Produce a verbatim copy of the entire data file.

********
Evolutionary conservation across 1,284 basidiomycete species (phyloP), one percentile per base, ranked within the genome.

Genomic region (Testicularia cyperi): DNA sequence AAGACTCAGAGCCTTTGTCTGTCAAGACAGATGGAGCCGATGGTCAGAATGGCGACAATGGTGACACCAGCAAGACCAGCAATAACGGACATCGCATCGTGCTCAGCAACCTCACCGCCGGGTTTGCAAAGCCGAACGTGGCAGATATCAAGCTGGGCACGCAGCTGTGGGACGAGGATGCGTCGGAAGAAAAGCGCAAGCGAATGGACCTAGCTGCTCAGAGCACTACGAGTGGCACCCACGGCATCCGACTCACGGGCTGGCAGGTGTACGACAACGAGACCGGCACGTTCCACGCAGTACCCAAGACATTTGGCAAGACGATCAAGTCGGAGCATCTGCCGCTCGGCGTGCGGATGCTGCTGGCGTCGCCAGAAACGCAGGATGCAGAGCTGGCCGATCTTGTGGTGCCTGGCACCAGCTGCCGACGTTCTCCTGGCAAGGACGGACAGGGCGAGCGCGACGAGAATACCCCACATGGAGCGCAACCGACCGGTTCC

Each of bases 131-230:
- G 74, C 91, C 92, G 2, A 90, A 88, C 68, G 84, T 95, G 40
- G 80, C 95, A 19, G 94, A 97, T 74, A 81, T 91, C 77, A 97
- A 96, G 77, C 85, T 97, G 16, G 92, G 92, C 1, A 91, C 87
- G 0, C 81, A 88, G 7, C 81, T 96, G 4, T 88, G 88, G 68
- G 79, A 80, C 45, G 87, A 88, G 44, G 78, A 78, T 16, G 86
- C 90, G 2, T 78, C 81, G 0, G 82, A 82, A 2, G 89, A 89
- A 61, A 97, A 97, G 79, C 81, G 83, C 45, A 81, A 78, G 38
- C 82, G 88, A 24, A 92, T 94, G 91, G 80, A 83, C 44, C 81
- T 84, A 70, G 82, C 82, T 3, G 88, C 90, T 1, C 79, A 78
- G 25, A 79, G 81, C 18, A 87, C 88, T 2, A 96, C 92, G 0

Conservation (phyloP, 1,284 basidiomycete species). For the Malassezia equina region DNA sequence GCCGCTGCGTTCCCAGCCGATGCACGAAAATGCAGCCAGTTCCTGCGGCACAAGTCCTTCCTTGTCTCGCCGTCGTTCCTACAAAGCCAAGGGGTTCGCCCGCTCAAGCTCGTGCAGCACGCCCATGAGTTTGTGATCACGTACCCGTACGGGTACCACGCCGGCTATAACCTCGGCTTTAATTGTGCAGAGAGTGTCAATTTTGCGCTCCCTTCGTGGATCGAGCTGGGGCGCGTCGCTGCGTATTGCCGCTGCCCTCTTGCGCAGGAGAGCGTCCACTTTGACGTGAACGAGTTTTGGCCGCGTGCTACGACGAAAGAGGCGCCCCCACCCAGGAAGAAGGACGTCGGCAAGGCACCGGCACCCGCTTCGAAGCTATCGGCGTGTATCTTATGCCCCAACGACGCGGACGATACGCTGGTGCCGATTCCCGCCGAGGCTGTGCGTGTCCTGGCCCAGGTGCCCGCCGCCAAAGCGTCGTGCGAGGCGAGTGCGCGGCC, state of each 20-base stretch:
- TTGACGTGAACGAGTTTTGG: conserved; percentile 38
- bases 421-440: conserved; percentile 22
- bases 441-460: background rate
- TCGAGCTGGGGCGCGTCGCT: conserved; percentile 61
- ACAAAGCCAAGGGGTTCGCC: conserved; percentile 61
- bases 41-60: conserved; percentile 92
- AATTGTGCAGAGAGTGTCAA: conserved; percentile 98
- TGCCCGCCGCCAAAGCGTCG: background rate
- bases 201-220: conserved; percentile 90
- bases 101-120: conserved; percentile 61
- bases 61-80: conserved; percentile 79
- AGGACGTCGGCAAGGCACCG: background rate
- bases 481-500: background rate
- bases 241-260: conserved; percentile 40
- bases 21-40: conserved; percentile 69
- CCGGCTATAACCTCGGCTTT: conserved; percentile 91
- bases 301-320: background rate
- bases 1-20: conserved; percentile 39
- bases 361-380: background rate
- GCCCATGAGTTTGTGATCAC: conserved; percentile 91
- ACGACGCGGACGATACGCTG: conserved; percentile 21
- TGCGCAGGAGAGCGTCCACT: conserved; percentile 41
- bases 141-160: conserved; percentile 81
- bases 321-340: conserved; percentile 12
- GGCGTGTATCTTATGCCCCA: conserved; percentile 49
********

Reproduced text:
Evolutionary conservation across 1,284 basidiomycete species (phyloP), one percentile per base, ranked within the genome.

Genomic region (Testicularia cyperi): DNA sequence AAGACTCAGAGCCTTTGTCTGTCAAGACAGATGGAGCCGATGGTCAGAATGGCGACAATGGTGACACCAGCAAGACCAGCAATAACGGACATCGCATCGTGCTCAGCAACCTCACCGCCGGGTTTGCAAAGCCGAACGTGGCAGATATCAAGCTGGGCACGCAGCTGTGGGACGAGGATGCGTCGGAAGAAAAGCGCAAGCGAATGGACCTAGCTGCTCAGAGCACTACGAGTGGCACCCACGGCATCCGACTCACGGGCTGGCAGGTGTACGACAACGAGACCGGCACGTTCCACGCAGTACCCAAGACATTTGGCAAGACGATCAAGTCGGAGCATCTGCCGCTCGGCGTGCGGATGCTGCTGGCGTCGCCAGAAACGCAGGATGCAGAGCTGGCCGATCTTGTGGTGCCTGGCACCAGCTGCCGACGTTCTCCTGGCAAGGACGGACAGGGCGAGCGCGACGAGAATACCCCACATGGAGCGCAACCGACCGGTTCC

Each of bases 131-230:
- G 74, C 91, C 92, G 2, A 90, A 88, C 68, G 84, T 95, G 40
- G 80, C 95, A 19, G 94, A 97, T 74, A 81, T 91, C 77, A 97
- A 96, G 77, C 85, T 97, G 16, G 92, G 92, C 1, A 91, C 87
- G 0, C 81, A 88, G 7, C 81, T 96, G 4, T 88, G 88, G 68
- G 79, A 80, C 45, G 87, A 88, G 44, G 78, A 78, T 16, G 86
- C 90, G 2, T 78, C 81, G 0, G 82, A 82, A 2, G 89, A 89
- A 61, A 97, A 97, G 79, C 81, G 83, C 45, A 81, A 78, G 38
- C 82, G 88, A 24, A 92, T 94, G 91, G 80, A 83, C 44, C 81
- T 84, A 70, G 82, C 82, T 3, G 88, C 90, T 1, C 79, A 78
- G 25, A 79, G 81, C 18, A 87, C 88, T 2, A 96, C 92, G 0

Conservation (phyloP, 1,284 basidiomycete species). For the Malassezia equina region DNA sequence GCCGCTGCGTTCCCAGCCGATGCACGAAAATGCAGCCAGTTCCTGCGGCACAAGTCCTTCCTTGTCTCGCCGTCGTTCCTACAAAGCCAAGGGGTTCGCCCGCTCAAGCTCGTGCAGCACGCCCATGAGTTTGTGATCACGTACCCGTACGGGTACCACGCCGGCTATAACCTCGGCTTTAATTGTGCAGAGAGTGTCAATTTTGCGCTCCCTTCGTGGATCGAGCTGGGGCGCGTCGCTGCGTATTGCCGCTGCCCTCTTGCGCAGGAGAGCGTCCACTTTGACGTGAACGAGTTTTGGCCGCGTGCTACGACGAAAGAGGCGCCCCCACCCAGGAAGAAGGACGTCGGCAAGGCACCGGCACCCGCTTCGAAGCTATCGGCGTGTATCTTATGCCCCAACGACGCGGACGATACGCTGGTGCCGATTCCCGCCGAGGCTGTGCGTGTCCTGGCCCAGGTGCCCGCCGCCAAAGCGTCGTGCGAGGCGAGTGCGCGGCC, state of each 20-base stretch:
- TTGACGTGAACGAGTTTTGG: conserved; percentile 38
- bases 421-440: conserved; percentile 22
- bases 441-460: background rate
- TCGAGCTGGGGCGCGTCGCT: conserved; percentile 61
- ACAAAGCCAAGGGGTTCGCC: conserved; percentile 61
- bases 41-60: conserved; percentile 92
- AATTGTGCAGAGAGTGTCAA: conserved; percentile 98
- TGCCCGCCGCCAAAGCGTCG: background rate
- bases 201-220: conserved; percentile 90
- bases 101-120: conserved; percentile 61
- bases 61-80: conserved; percentile 79
- AGGACGTCGGCAAGGCACCG: background rate
- bases 481-500: background rate
- bases 241-260: conserved; percentile 40
- bases 21-40: conserved; percentile 69
- CCGGCTATAACCTCGGCTTT: conserved; percentile 91
- bases 301-320: background rate
- bases 1-20: conserved; percentile 39
- bases 361-380: background rate
- GCCCATGAGTTTGTGATCAC: conserved; percentile 91
- ACGACGCGGACGATACGCTG: conserved; percentile 21
- TGCGCAGGAGAGCGTCCACT: conserved; percentile 41
- bases 141-160: conserved; percentile 81
- bases 321-340: conserved; percentile 12
- GGCGTGTATCTTATGCCCCA: conserved; percentile 49